Canadian Oil Sands Set for 15% Output Boost Says S&P Global

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As Canadian oil sands companies pour money into optimization and efficiency, S&P Global Commodity Insights has upgraded its 10-year output for a 15% increase in oil sands production by 2030. 

In a Thursday report, S&P Global said it now expected Canadian oil sands to produce 3.8 million barrels per day by 2030-or 500,000 barrels per day more than currently-due to optimization efforts. 

The 15% increase compares to S&P Global’s earlier forecast that oil sands would see a 3% increase in production by 2030. Barrel-by-barrel, a 100,000-bpd increase in production was anticipated earlier, compared to the revised forecast of a 500,000-bpd output increase in that time period. 

Currently, the S&P Global report notes, Canadian oil sands production has risen by 1.3 million bpd in the past decade, hitting 3.3 million bpd as of Q2 2024. 

The change in the forecast comes amid what S&P Global describes as “producers’ ongoing focus on maximizing existing assets through investments in optimization and efficiency”.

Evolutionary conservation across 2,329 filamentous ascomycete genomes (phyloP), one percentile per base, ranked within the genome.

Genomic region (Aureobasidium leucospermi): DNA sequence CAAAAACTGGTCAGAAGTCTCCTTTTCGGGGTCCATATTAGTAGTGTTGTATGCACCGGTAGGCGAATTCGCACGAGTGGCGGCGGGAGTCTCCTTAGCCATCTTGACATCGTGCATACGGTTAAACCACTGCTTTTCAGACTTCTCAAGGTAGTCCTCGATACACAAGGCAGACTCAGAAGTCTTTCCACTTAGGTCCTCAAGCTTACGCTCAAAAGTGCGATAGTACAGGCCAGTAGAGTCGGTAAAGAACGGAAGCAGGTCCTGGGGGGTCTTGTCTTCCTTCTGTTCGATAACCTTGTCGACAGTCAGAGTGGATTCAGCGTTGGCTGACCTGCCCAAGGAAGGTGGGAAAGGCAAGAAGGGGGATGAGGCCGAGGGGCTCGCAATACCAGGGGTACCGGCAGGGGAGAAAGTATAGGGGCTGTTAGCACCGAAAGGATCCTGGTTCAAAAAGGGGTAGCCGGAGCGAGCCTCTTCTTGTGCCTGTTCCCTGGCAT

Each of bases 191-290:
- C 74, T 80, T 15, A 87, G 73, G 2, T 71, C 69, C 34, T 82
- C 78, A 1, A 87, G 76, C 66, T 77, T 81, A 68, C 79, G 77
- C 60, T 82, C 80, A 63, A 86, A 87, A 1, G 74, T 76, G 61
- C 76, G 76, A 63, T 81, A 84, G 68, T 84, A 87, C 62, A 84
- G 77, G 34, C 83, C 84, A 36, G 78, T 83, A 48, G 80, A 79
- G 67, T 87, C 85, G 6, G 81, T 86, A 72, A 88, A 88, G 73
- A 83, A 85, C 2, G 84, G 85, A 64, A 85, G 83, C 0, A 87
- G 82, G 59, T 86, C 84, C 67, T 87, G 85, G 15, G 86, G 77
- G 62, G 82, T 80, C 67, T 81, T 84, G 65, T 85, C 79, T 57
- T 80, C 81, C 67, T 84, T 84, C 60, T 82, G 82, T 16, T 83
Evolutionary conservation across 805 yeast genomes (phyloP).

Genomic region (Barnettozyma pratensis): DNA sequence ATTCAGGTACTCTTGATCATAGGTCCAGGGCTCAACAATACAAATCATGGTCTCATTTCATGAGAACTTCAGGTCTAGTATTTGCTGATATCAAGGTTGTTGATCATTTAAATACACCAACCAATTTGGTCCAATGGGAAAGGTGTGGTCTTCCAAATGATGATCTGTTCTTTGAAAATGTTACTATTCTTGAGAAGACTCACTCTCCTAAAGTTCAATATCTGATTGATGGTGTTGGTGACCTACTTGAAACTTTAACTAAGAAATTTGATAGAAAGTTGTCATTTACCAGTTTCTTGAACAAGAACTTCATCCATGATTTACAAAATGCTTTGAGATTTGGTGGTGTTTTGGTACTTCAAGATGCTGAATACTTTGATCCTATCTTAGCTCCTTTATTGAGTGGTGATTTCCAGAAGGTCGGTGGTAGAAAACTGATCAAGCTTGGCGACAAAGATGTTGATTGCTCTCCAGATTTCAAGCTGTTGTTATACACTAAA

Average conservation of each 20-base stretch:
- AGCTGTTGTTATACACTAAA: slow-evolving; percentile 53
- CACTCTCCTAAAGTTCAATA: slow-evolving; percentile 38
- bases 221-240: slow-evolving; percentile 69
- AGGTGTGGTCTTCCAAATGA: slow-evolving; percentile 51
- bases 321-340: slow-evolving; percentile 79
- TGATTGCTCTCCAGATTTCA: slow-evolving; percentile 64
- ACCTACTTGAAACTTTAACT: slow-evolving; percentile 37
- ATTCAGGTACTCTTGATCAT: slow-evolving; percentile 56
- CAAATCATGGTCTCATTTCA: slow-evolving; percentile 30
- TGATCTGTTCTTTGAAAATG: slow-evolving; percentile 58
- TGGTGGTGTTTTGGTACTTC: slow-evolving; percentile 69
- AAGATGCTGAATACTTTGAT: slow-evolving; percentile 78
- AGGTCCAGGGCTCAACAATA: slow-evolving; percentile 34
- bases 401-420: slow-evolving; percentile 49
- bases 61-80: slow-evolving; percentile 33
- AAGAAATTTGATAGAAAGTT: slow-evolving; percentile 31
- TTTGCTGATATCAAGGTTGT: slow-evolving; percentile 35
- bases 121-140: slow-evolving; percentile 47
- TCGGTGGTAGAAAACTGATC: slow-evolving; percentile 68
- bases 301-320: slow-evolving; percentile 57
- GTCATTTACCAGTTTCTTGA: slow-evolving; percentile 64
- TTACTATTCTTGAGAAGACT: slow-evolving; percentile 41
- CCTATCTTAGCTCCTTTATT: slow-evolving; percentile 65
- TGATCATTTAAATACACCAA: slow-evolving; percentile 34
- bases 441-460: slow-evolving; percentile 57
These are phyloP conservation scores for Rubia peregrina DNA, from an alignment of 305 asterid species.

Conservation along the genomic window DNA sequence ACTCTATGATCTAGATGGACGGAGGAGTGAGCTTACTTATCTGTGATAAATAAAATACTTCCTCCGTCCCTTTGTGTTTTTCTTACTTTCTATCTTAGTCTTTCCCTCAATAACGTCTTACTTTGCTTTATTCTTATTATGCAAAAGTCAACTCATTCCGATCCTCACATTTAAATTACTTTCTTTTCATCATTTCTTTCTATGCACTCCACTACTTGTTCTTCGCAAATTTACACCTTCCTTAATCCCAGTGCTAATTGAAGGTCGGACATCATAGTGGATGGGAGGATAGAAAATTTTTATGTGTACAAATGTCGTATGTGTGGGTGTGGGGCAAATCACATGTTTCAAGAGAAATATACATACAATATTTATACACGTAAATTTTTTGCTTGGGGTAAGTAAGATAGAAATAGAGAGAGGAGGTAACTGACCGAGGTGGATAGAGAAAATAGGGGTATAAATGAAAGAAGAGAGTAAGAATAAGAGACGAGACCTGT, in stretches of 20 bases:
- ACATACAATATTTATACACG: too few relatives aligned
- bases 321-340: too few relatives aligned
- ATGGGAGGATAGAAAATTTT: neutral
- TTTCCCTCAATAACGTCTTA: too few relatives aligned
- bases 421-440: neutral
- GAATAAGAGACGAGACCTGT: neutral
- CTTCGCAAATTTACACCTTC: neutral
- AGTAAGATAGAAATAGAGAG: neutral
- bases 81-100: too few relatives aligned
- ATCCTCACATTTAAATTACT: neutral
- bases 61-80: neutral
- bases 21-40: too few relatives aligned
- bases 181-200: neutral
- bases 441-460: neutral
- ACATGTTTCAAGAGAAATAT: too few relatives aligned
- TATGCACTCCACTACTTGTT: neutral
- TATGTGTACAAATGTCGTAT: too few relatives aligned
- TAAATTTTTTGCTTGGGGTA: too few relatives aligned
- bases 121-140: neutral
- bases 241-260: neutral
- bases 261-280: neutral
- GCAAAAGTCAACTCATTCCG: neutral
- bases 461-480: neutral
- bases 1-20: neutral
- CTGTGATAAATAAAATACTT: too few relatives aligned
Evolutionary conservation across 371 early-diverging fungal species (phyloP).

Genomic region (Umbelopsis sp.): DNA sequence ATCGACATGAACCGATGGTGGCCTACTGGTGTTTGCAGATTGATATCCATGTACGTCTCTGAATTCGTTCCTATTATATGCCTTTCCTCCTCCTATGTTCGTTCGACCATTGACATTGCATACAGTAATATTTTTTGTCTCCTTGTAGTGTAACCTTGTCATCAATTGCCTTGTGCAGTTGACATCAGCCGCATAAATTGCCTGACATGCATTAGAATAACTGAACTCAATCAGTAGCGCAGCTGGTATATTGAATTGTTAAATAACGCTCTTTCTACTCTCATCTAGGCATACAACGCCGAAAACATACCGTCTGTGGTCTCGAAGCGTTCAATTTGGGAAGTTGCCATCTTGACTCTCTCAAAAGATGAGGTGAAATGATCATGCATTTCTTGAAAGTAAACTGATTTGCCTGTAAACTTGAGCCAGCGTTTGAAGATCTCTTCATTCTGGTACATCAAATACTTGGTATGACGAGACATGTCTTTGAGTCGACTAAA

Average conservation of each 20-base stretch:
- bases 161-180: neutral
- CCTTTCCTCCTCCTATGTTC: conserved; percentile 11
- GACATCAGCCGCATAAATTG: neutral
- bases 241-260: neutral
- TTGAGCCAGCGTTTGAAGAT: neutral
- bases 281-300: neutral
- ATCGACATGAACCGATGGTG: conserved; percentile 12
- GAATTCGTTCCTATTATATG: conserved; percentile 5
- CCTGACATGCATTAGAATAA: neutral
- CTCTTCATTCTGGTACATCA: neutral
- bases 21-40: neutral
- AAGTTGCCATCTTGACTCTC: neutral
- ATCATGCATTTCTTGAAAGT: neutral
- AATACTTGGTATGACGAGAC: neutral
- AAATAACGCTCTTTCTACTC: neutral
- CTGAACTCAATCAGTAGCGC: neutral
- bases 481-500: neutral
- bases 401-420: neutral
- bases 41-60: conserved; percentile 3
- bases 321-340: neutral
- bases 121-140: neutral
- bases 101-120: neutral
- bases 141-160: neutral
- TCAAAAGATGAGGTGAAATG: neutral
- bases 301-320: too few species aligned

“Oil sands production continues to grow despite concerns about the advancing federal oil gas emissions cap’s potential impact on production,” Celina Hwang, Director, North American Crude Oil Markets, S&P Global Commodity Insights, said in a press release.  Towards the end of this decade, however, production will peak as optimization projects slow, pipeline infrastructure lags and uncertainty over government policy with relation to the energy transition and fossil fuels emissions remains. Oil sands are falling under increasingly tight scrutiny for being the dirtiest form of crude oil extracted. A Canadian government scientist earlier this year led a team to measure carbon emissions from oil sands projects using new technology to determine real pollution. The results surpassed emissions reported by the industry itself ; by over 6,000% in some cases, with one oil sands project allegedly shown to be emitting more carbon than an entire American megacity. Canada, the fourth-largest oil producer in the world, sees over 66% of its oil output come from the oil sands of Alberta.

By Charles Kennedy for

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